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I know there are other questions around this but most end up with the answer don't do what I am about to suggest. So I know you aren't supposed to. The reason for this question is I want to do it anyway, how can I do it...

Here is why I want to break the rules...

Let's say I have a complicated application, it's version 1 and we want our customers to submit errors to us in the event of crashes or hangs. Let's now say I have a button on the top of the main form they click to submit reports.

Let's now imagine that the application hung because of a deadlock...

It would be nice if that small piece of UI and a handler for that button could live on a thread other than the main ui thread so that it isn't caught up in the deadlock. When clicked it would gather all the call stacks for the other threads and submit them to our error reporting service.

Now, knowing the scenario, can this be done in .net?

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So is your question how to prevent the Cross Thread exception but yet run on a different thread? –  Brad Semrad Jan 25 '12 at 20:32
I'd love to know how you plan to collect managed thread stacks. The only solution I know of so far is to implement your own custom, small debugger that you fire up, attach to your app and have it dump stacks, then detach, report and die. –  antiduh Jan 25 '12 at 21:07

4 Answers 4

up vote 5 down vote accepted

Yes, there is no magic in creating UI on another thread than the "main thread". The important rule to always keep in mind is to interact with that UI on the thread that created it.

Still, I feel that you are attacking this from the wrong angle. You should probably instead make an effort to push all work off the main thread. That way you minimize the risk for that thread to freeze, and then you don't need to resort to unorthodox solutions for the error reporting.

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Thanks for the advice, we do actually put a lot of work on other threads already, when working with resources like images though, you have to monitor them so no two threads try to use them at once. Then you have the risk of deadlocks so thats how I got here. –  Steve Sheldon Jan 25 '12 at 20:35
I should also mention theres over a million lines of code here :-) –  Steve Sheldon Jan 25 '12 at 20:40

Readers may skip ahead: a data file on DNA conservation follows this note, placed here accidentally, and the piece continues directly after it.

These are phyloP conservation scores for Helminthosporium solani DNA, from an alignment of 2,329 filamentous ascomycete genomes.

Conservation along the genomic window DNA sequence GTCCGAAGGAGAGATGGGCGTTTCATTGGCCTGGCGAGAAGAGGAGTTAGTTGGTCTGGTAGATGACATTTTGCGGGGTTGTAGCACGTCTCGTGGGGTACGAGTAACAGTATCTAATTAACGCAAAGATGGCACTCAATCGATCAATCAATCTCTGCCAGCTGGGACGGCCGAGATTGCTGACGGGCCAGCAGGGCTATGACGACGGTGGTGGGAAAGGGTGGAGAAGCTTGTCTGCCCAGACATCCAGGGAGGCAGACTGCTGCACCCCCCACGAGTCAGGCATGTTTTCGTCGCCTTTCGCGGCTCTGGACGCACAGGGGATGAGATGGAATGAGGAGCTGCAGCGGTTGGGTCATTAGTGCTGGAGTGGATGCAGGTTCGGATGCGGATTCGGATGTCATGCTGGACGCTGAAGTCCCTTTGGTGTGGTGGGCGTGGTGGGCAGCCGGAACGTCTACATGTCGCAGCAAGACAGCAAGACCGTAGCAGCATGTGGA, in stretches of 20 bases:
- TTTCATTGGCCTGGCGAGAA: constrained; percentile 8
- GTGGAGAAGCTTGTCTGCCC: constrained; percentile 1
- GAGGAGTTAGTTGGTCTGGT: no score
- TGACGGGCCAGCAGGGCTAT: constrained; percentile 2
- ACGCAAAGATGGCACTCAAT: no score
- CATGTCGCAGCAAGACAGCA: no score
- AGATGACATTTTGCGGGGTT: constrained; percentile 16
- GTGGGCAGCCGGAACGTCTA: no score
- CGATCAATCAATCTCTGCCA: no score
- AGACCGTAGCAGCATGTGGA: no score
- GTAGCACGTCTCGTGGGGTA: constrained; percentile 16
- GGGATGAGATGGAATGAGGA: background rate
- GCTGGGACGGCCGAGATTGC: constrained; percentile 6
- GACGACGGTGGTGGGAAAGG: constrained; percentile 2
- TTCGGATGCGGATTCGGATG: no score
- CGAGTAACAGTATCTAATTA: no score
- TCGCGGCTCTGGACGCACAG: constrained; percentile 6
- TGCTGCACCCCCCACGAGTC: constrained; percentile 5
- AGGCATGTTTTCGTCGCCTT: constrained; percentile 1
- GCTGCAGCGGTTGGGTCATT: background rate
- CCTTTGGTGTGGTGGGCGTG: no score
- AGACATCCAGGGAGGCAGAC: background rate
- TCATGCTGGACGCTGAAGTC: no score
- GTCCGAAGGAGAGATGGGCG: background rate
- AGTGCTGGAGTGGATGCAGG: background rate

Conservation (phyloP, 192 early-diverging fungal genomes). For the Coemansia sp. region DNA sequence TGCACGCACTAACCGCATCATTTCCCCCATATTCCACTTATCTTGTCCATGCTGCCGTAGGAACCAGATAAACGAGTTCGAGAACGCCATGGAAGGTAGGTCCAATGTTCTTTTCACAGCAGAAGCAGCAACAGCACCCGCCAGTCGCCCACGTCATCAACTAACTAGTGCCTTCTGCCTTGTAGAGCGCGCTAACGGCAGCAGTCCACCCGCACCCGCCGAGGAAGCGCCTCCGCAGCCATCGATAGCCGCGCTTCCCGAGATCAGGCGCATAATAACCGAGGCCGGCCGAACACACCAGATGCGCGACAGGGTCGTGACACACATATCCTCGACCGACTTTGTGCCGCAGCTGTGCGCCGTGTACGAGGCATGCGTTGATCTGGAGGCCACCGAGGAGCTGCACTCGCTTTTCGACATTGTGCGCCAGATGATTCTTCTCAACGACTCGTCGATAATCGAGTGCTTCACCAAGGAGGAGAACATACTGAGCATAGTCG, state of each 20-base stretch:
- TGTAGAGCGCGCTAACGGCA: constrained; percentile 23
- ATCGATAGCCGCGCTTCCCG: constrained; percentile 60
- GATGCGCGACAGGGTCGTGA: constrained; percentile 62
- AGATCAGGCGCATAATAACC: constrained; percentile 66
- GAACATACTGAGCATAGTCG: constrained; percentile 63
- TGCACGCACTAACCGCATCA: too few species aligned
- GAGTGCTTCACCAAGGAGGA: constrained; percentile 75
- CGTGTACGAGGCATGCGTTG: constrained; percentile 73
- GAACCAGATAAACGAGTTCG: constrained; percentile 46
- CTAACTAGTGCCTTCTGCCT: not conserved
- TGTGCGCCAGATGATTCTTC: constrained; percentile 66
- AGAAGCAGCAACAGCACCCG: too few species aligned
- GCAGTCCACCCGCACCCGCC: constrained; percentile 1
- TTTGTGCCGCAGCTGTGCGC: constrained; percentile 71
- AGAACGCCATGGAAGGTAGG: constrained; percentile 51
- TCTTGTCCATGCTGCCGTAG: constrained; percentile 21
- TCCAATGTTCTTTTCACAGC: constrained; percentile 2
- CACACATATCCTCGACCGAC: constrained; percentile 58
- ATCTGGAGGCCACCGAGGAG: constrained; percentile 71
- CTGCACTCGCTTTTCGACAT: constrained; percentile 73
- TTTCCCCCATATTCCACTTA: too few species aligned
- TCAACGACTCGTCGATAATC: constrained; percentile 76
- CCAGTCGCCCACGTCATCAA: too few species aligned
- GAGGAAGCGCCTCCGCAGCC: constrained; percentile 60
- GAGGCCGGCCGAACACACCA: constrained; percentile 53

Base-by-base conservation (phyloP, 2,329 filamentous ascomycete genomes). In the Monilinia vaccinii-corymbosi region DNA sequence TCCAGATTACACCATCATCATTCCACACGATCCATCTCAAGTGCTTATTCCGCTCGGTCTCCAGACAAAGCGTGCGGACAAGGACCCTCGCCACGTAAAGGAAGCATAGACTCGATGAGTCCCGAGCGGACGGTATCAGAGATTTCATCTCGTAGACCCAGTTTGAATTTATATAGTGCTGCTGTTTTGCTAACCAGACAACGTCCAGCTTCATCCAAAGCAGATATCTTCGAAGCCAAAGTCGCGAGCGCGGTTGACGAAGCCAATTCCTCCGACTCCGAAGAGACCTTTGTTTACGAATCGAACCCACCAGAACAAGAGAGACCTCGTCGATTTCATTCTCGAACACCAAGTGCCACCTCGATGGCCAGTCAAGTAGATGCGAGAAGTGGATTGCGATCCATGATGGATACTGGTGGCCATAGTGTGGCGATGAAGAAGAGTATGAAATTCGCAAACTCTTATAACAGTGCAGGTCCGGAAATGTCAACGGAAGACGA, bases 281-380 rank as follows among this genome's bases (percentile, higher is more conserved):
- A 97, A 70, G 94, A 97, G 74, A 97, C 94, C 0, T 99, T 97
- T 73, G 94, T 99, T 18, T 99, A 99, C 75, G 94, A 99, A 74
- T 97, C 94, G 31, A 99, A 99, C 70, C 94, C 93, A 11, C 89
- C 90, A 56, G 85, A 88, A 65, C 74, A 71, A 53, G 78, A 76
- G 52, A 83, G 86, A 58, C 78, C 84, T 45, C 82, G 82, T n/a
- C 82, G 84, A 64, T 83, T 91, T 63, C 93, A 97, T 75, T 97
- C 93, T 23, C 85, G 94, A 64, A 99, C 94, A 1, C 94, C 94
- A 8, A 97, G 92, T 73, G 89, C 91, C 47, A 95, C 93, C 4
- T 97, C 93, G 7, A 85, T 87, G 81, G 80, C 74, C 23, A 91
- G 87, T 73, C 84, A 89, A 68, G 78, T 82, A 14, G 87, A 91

'when working with resources like images though, you have to monitor them so no two threads try to use them at once' is this particularly difficult? What's so special about images? An image is an object instance, like most other stuff? –  Martin James Jan 25 '12 at 21:16

I have various cases of creating forms on non-main thread, and it works fine every time.

Create a new Thread, and show a Form from it. New message loop will be created for that thread and everything will run fine.

What magic will you use to gather data from the crashed app and locked main thread, that's up to you :)

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if application hung, your main message loop is dead, thus ui will not work. As workaround for your problem i'd consider usage of external application (another exe) which will be invoked in case of report

in any case, if you want to invoke UI from other thread you should perform context switch In case of winforms, follow this answer

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In my scenario, if the main ui thread is deadlocked, calling invoke from a seperate thread would hang that thread too. –  Steve Sheldon Jan 25 '12 at 20:37

It sounds like you'd like to keep the UI alive, even when some other operation is mired in a deadlock. If so, perhaps Asynchronous Programming would be of use. Using Async to manage a potentially hung up task would allow the remainder of the application to remain responsive.

we want our customers to submit errors to us in the event of crashes or hangs

You might also consider adding some degree if instrumentation/reporting, so that you'll have this data without requiring user input.

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Thanks Mark, Asynchronous Programming is just fancy syntax for what I will do myself (since I have a .net 2.0 dependancy). What you are suggesting is what I am writing and the reason for the question. –  Steve Sheldon Jan 25 '12 at 21:03
Thanks Steve; didn;t know that you were 2.0 dependent. Some of the nice things about Async though, are that it simplifies code development and makes the code's intent more readily apparent. –  Mark Maslar Jan 26 '12 at 14:18

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